Affluent Consumers: Demographic Patterns and Spending Trends, 7th Edition

 
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Published Oct 6, 2017 | 137 Pages | Pub ID: LA15000101

Affluent Consumers: Demographic Patterns and Spending Trends, 7th Edition

Affluent consumers have enjoyed a post-recession bounce far greater than that experienced by their lower-income counterparts. Between 2010 and 2016, the aggregate income of affluent households more than doubled, while aggregate income attributable to all other households was up just 19%. 

This new Packaged Facts report, Affluent Consumers: Demographic Patterns and Spending Trends, 7th Edition, highlights cross-currents in the affluent consumer market in an era marked by this widening gulf between the affluent and everyone else.

Affluent Consumers Prioritize Customized Products, Services

Some affluent consumers cope with the psychological baggage of being wealthy in an increasingly winner-take-all economy by declining to think of themselves, or to project themselves, as being affluent or wealthy at all. Such evolving mindsets among affluent consumers comes are reflected in changes in how they prefer to spend their money. For an increasing number of affluent Americans, the endless and conspicuous accumulation of possessions has become less important than financial access to meaningful experiences such as purposeful or at least truly exotic travel. In another shift, more and more upper-income consumers would rather achieve status by promoting the right kind of social values, as opposed to purchasing products and services that reflect a material world mindset. 

Another kind of status now sought after by affluent consumers comes is the ability to buy time, a transaction increasingly seen as the ultimate luxury purchase. Marketers are focusing on how to provide unique services to their affluent customers that provide the kind of convenience, time savings, and outsourcing of mundane tasks and concerns that ordinary consumers can’t afford. Customized, personalized products and services also rank high on the priority list of affluent consumers.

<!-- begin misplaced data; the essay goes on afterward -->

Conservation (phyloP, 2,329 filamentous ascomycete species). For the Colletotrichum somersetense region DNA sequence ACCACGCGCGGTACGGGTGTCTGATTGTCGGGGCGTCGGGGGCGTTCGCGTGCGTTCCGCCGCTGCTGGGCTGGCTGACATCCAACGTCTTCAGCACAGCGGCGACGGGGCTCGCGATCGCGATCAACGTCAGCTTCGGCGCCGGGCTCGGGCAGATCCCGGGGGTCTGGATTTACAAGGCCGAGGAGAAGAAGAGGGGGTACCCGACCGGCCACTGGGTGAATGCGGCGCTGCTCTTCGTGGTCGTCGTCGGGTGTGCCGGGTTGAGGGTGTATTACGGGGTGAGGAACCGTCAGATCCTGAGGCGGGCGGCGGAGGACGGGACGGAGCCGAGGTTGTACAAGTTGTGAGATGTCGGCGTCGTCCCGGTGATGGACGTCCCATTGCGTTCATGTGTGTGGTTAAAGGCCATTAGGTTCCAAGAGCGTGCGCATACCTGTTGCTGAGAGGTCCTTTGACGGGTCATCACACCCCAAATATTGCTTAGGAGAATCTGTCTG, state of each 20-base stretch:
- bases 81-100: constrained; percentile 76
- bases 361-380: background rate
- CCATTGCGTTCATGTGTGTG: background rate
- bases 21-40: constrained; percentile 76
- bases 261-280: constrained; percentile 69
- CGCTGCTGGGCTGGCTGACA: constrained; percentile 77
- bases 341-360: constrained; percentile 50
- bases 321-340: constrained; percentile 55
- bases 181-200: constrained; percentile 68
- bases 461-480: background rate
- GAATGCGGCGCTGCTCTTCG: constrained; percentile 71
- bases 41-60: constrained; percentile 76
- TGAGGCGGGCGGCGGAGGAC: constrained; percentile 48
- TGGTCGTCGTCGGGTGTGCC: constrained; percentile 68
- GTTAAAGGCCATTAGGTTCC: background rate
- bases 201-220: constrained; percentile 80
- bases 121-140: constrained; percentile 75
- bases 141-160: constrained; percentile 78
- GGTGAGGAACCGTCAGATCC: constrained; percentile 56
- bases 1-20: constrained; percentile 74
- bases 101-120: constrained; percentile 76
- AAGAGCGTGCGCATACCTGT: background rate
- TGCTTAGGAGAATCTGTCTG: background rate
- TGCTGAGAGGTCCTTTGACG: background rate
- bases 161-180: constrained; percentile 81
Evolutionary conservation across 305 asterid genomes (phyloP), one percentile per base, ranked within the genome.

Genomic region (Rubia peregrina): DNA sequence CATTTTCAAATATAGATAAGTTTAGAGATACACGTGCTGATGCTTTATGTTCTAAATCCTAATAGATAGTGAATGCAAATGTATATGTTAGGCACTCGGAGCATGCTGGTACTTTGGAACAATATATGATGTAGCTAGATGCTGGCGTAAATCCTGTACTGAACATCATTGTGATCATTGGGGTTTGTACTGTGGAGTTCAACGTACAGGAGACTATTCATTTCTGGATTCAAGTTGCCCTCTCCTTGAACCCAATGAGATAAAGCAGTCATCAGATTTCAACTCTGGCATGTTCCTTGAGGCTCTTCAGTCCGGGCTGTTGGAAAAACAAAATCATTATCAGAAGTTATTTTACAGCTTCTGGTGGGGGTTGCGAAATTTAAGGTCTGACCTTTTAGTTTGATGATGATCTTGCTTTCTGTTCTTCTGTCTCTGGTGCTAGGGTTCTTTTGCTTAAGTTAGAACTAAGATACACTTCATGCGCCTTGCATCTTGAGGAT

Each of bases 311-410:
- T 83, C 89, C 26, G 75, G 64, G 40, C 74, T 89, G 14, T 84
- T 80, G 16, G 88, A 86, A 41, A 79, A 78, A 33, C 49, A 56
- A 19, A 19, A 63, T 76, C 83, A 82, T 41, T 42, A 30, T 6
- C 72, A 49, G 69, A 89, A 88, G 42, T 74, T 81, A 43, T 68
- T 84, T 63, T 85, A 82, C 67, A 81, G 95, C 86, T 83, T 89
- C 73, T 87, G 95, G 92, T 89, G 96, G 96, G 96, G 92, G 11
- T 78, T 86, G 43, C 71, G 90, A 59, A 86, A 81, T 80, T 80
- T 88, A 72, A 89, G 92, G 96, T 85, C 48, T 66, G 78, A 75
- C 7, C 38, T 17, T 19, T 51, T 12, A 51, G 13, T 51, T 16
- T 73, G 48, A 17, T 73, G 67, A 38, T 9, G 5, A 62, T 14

While opportunities for the pursuit of excess still abound, especially for the ultra-rich, many affluent shoppers remain intent on searching for value and hunting for bargains. For example, data cited in this report show that affluent households are actually more likely than households on average to respond to money-saving incentive offers (58% vs. 46%), especially those offering a rebate with product purchase (54% vs. 38%). 

Report Scope & Methodology

Affluent Consumers: Demographic Patterns and Spending Trends, 7th Edition focuses on the affluent consumer market defined as adults with a household income of $250,000 or more, and also looks at consumers with a household income of $500,000 or more. 

U.S. Government data sources include U.S. Census Bureau household income data based on the Current Population Survey and data compiled by the Consumer Expenditure Survey of the Bureau of Labor Statistics. The report also incorporates an analysis of the latest available data from the Federal Reserve Survey of Consumer Finances that was included in a January 2016 U.S. Department of Labor-sponsored report. 

A primary source of consumer data in this report is the Simmons national consumer survey for Winter 2016-17, which was fielded between January 2016 and February 2017. For trend analysis of affluent consumers in the post-recession U.S. economy, the report uses as a baseline the Winter 2009-2010 Simmons survey. On an ongoing basis, Simmons conducts booklet-based surveys of a large and random sample of consumers (approximately 25,000 for each 12-month survey compilation) who in aggregate represent a statistically accurate cross-section of the U.S. population. 

In addition, this report cites a number of studies of affluent consumers and the luxury market sponsored by private consulting firms, including Bain & Company, Boston Consulting Group, Deloitte, Knight Frank and Wealth-X. The report is also based upon data collected from a range of other industry sources, including company websites, trade publications, business newspapers and magazines and consumer blogs.

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